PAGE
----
On July 7, 1969, Ira brought, against E. E. and Joetyne, the case with which we are concerned. They moved to dismiss on the grounds that the claim relating to the cancellation of the deed was for exclusive determination by the state court in their previously filed suit and that the claim for declaratory judgment was an effort to circumvent the remand of that suit. The trial court granted the motion and dismissed, again without stating any reasons.

The first of the two problems presented is whether the federal claim for deed cancellation must be dismissed because of the pendency of the quiet title claim in the state action. The general rule is that in personam actions involving the same issues may proceed simultaneously in federal and state courts, but that where the actions are in rem the court, be it federal or state, which first acquires jurisdiction has the exclusive right to determine the controversy. Donovan v. City of Dallas, 377 U.S. 408, 412, 84 S.Ct. 1579, 12 L.Ed.2d 409; Princess Lida of Thurn and Taxis v. Thompson, 305 U.S. 456, 465-467, 59 S. Ct. 275, 83 L.Ed. 285; and Hyde Construction Company v. Koehring Company, 10 Cir., 388 F.2d 501, 508, cert. denied 391 U.S. 905, 88 S.Ct. 1654, 20 L. Ed.2d 419. When the action is in rem, a court either has possession of the property in dispute or must effectively control it to grant the relief sought. Because only one court may exercise such possession or control, the court which first obtains jurisdiction over the property exercises it to the exclusion of any other court. Princess Lida of Thurn and Taxis, supra, 305 U.S. at 466, 59 S.Ct. 275. In the case at bar, neither court took possession of the property.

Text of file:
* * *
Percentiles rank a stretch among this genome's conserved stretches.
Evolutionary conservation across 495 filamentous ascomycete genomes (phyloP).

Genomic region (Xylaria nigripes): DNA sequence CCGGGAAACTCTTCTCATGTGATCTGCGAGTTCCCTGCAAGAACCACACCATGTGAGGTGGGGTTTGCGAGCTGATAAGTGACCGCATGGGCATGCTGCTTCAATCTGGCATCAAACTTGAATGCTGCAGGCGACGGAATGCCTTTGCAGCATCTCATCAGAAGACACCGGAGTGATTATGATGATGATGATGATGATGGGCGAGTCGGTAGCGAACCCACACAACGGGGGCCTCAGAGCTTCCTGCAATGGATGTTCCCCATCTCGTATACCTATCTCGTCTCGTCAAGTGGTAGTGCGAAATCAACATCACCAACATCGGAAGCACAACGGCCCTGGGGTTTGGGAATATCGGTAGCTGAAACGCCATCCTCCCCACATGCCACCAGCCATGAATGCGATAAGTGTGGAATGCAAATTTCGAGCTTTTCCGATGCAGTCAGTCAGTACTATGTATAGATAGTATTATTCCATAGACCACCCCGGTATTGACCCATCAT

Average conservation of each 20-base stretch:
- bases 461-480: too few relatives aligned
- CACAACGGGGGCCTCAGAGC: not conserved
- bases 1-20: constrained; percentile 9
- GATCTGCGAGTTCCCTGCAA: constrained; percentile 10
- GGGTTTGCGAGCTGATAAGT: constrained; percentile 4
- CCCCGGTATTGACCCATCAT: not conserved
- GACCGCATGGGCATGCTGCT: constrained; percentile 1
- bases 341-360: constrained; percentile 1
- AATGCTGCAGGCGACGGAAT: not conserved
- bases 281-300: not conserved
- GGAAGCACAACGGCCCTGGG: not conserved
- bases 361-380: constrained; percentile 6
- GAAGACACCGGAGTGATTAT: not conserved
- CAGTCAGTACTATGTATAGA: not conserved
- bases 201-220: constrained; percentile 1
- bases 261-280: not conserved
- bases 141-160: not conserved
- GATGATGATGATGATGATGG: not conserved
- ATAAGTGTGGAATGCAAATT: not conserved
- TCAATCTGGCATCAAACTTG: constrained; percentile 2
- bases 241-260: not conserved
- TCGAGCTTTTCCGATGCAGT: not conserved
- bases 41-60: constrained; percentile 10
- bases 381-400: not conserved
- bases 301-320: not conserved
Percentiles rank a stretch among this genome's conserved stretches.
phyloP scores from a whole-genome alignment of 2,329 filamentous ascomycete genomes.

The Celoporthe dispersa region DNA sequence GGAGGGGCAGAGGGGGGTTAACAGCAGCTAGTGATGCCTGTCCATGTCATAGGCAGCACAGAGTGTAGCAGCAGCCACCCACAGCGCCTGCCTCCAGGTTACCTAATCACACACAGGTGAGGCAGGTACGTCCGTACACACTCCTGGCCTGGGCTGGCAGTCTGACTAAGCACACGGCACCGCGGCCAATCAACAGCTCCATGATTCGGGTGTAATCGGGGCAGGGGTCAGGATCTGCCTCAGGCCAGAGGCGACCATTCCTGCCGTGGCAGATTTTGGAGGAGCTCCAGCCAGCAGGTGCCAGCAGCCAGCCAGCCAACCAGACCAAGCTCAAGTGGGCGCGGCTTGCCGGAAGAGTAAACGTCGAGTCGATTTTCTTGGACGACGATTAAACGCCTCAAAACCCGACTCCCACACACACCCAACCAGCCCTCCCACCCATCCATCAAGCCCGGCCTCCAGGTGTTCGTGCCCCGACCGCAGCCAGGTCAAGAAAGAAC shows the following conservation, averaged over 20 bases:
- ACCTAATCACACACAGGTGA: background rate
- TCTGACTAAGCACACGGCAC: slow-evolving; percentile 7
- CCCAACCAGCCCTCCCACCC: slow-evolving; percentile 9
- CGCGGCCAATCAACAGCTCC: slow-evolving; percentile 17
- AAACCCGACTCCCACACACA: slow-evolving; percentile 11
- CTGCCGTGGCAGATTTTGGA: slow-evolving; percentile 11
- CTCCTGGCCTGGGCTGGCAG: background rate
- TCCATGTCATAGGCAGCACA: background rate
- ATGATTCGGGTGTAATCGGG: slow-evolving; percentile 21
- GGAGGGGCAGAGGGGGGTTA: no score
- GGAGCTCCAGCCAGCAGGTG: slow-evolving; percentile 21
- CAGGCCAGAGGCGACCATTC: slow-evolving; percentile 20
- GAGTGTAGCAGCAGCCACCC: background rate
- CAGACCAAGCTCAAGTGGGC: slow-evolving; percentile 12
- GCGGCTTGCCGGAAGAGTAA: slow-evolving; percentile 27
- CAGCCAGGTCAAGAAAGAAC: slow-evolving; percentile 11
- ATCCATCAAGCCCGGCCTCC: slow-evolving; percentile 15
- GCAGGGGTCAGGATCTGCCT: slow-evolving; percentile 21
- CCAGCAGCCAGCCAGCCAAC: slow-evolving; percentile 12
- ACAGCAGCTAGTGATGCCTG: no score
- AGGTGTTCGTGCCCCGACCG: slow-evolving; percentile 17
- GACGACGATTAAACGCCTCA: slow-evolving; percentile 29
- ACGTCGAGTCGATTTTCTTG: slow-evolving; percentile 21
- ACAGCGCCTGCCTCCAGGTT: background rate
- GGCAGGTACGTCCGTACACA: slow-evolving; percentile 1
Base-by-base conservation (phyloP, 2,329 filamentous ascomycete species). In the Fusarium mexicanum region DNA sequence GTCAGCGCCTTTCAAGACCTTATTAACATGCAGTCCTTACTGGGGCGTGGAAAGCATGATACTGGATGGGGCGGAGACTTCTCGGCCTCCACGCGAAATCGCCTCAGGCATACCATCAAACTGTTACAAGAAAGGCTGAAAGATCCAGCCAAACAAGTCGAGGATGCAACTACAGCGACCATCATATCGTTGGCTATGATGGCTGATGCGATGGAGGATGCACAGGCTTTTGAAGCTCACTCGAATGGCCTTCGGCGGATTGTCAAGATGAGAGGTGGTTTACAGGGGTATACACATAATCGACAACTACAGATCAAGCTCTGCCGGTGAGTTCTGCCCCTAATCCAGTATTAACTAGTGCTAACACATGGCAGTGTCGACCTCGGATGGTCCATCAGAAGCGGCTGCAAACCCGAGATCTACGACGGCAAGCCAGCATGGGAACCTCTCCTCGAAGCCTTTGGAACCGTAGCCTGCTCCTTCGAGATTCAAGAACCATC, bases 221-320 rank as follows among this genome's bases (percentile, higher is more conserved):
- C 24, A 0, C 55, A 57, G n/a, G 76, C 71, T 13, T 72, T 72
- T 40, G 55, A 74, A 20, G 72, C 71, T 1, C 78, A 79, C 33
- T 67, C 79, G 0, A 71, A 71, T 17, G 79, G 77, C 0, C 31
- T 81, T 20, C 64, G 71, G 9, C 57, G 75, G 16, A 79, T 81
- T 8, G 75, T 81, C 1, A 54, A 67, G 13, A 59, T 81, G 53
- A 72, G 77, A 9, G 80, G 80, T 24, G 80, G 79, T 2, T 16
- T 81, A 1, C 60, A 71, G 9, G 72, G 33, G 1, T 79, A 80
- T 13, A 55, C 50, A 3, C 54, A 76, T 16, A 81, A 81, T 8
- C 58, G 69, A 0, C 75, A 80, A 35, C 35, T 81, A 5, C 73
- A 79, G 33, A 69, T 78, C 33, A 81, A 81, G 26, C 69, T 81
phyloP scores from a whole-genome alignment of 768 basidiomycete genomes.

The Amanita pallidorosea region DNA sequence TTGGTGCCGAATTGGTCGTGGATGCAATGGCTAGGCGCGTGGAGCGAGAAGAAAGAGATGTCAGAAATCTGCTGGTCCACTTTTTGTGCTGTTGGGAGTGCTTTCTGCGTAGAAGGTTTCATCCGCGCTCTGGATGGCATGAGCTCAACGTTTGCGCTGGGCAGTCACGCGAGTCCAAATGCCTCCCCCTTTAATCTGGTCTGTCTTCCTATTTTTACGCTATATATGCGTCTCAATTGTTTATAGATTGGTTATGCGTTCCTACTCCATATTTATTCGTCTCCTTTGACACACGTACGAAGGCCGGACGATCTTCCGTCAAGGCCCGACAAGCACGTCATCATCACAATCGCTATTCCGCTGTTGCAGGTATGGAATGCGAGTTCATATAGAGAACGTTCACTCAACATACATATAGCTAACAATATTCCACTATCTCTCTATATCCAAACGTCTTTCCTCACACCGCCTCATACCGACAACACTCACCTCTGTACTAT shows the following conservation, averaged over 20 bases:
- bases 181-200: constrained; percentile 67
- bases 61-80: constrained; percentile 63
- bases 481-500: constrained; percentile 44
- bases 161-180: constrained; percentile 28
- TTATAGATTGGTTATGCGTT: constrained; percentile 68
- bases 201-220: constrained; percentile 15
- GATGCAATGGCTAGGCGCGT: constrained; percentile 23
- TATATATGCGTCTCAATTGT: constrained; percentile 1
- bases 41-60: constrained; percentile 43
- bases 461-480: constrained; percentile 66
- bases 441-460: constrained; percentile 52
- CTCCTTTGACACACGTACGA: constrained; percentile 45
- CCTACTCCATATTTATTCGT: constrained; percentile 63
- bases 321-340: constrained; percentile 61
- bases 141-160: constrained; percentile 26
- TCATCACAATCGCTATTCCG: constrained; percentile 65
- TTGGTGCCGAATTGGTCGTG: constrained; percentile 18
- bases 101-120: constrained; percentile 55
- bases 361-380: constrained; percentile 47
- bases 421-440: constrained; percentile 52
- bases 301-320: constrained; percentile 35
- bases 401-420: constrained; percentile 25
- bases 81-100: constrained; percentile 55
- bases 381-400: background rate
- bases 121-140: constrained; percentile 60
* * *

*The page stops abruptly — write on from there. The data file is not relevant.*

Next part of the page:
For whatever importance should be given the labels identifying the actions, we note that an action for the cancellation of an instrument is an in personam action both under federal law, Harnischfeger Sales Corporation v. National Life Ins. Co., 7 Cir., 72 F.2d 921, 924, and Putnam v. Ickes, 64 App.D.C. 339, 78 F.2d 223, 226, cert. denied 296 U.S. 612, 56 S.Ct. 132, 80 L.Ed. 434, and under New Mexico law, State ex rel. Truitt v. District Court of Ninth Judicial District, 44 N.M. 16, 96 P.2d 710, 714-715, 126 A.L.R. 651.